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Applying for Academic Jobs: Training Day for Displaced Migrants

By 4th March 2019 No Comments

by Kate Walker, Young Academy of Scotland Co-Chair

This piece originally appeared in the Spring 2019 edition of the RSE’s quarterly newsletter, ReSourcE.  You may download this newsletter here.

YAS co-chair Kate Walker co-ordinated and ran the training event for at-risk academics.

In early February, some 17 academics from the Democratic Republic of Congo, Iraq, Libya, Syria, Turkey and Yemen convened in the Upper Gallery of the Royal Society of Edinburgh. They travelled from across the United Kingdom to participate in a training day organized by the Young Academy of Scotland (YAS), the first young academy in the world to introduce at-risk academic and refugee (ARAR) professional membership. Since its inception in 2015, our ARAR scheme has sought to support the reception and integration of ARAR professionals in Scotland by recognizing their potential to make an outstanding contribution to Scotland’s prosperity; providing access to the YAS network as full members; and helping them regain some of the professional and social capital lost during displacement.

According to the UN Refugee Agency, nearly 69 million people around the world have been forcibly displaced – an unprecedented number. Scholars are not immune to conflict or persecution. The Council for At-Risk Academics (Cara) – a British charitable organization that assists scholars in their home countries and in exile – currently supports around 300 Fellows in the UK and abroad as part of its Fellowship programme, as well as 150 people engaged in its Syria programme. At present, there are nine Cara Fellows undertaking PhDs or postdoctoral research in seven Scottish universities. For those who plan to establish long-term careers in UK academia, however, the policy and practice landscape can seem impenetrable – the REF, TEF, KEF, Outcome Agreements, Research Pools, QAA and SIMD form part of our higher education lexicon and wider teaching, learning and research culture. Feedback from some members of the at-risk academic community suggested that the application process and/or interview was a major barrier. These comments catalyzed the idea for a training day which could utilize the expertise and skills of our wider YAS membership and RSE staff.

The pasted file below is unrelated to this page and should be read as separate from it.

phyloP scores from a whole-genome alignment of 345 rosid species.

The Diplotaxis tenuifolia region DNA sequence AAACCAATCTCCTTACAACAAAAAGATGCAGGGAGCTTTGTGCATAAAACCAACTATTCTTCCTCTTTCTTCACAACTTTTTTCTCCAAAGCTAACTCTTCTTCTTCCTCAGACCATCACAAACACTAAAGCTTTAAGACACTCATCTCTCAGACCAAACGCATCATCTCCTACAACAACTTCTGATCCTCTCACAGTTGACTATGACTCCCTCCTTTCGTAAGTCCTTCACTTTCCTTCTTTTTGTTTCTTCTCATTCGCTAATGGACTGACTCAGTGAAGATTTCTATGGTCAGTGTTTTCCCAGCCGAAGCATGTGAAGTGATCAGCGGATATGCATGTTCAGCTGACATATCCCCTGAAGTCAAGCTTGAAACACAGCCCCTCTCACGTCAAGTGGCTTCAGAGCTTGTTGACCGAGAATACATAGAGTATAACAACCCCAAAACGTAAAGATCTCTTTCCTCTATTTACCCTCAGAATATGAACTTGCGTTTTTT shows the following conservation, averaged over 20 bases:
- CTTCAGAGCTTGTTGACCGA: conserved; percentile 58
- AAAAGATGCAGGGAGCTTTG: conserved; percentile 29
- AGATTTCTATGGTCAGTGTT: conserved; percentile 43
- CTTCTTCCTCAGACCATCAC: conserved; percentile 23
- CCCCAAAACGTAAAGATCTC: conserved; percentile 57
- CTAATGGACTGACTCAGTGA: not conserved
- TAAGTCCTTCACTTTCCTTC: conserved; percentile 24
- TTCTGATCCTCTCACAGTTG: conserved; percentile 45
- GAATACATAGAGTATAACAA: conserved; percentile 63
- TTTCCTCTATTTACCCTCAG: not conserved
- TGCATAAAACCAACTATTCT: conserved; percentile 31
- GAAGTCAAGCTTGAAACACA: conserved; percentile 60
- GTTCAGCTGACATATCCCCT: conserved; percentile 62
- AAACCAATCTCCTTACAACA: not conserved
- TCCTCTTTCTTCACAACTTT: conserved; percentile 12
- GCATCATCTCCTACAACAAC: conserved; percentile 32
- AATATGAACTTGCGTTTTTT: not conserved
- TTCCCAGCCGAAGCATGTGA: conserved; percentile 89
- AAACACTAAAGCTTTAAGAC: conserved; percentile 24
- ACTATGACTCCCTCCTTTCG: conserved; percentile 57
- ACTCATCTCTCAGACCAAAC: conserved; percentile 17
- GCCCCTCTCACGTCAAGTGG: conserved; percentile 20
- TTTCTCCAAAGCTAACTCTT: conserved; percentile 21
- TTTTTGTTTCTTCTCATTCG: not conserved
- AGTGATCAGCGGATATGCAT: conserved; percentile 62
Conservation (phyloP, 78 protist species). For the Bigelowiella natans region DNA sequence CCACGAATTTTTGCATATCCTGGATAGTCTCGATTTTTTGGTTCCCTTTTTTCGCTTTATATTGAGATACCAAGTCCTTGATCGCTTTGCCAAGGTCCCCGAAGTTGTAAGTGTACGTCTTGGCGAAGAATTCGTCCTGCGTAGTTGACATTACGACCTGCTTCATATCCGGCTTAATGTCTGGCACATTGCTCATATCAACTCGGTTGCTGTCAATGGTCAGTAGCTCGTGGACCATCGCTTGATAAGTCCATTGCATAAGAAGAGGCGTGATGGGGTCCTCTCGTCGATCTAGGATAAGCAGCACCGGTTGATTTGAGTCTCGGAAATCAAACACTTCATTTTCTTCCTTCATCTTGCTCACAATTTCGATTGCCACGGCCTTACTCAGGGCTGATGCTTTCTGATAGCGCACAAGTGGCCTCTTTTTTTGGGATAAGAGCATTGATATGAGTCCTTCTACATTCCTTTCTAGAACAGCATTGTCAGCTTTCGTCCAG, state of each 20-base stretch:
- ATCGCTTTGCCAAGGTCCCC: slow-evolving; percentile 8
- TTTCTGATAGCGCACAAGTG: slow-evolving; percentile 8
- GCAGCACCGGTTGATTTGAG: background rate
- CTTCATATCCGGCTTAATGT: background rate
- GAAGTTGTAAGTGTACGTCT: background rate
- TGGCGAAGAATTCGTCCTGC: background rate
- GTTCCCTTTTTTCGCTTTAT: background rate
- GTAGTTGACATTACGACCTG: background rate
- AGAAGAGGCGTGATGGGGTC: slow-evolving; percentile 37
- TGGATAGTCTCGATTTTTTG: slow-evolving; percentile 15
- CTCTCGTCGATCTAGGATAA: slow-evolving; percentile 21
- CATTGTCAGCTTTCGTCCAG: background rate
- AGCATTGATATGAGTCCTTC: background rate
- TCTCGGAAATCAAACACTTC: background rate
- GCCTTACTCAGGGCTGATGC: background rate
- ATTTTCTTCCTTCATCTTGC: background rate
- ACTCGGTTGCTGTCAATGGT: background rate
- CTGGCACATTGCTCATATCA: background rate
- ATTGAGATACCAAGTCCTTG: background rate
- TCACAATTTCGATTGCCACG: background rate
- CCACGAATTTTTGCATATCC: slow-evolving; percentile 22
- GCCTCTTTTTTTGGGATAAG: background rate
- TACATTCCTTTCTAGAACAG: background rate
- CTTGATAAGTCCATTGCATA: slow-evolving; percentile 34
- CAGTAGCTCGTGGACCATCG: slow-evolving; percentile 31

The training day concept was simple: to help attendees secure an academic job in the UK by breaking down the policies and recruitment norms in UK higher education. Over the course of the day, eight YAS members – Nathan Bailey, Aidan Brown, Agomoni Ganguli-Mitra, Faye Hammill, Raphael Heffron, Olof Johannson, Matthew Smith and Kate Walker – led sessions on the Research Excellence Framework, grant applications, preparing an application, performing at interview and development planning before conducting one-to-one mock interviews with participants. The day was prefaced with an overview of the Scottish higher education landscape by RSE CEO Rebekah Widdowfield.

Thanks to the support of Cara and Scholars at Risk, an international network of institutions and individuals that seeks to protect scholars and promote academic freedom, the event was well-promoted to its target audience. In addition to supporting the participation of our YAS members, we funded travel for six additional scholars based in Scotland and England to enable them to take part. Indeed, we reached maximum capacity for the event very quickly, suggesting there is a real need for this kind of support. Feedback from our one-day workshop will be used to shape a larger event for at-risk scholars at Wolfson College (University of Oxford) from 4-7 September 2019. The workshop falls under the remit of the Global Young Academy’s At-Risk Scholar Initiative which is overseen by Karly Kehoe, the YAS alumnus who established the YAS ARAR programme.

Comments from participants were very positive. One attendee wrote that “each session was so relevant and all advice was helpful. I hope that you may continue to organize this kind of constructive and open exchange with refugees and displaced migrants.” Another wrote that “all speakers provided great information and practical strategies on seeking a job in the UK.” The only recurring development point was a request for further training in this field – something that the GYA workshop, delivered in partnership with Cara and Wolfson College, seeks to achieve. For one attendee, participation won’t be necessary. Three days after the training, one of our ARAR members was successful at interview for a full-time position in his academic field at a Scottish university. This is knowledge made useful.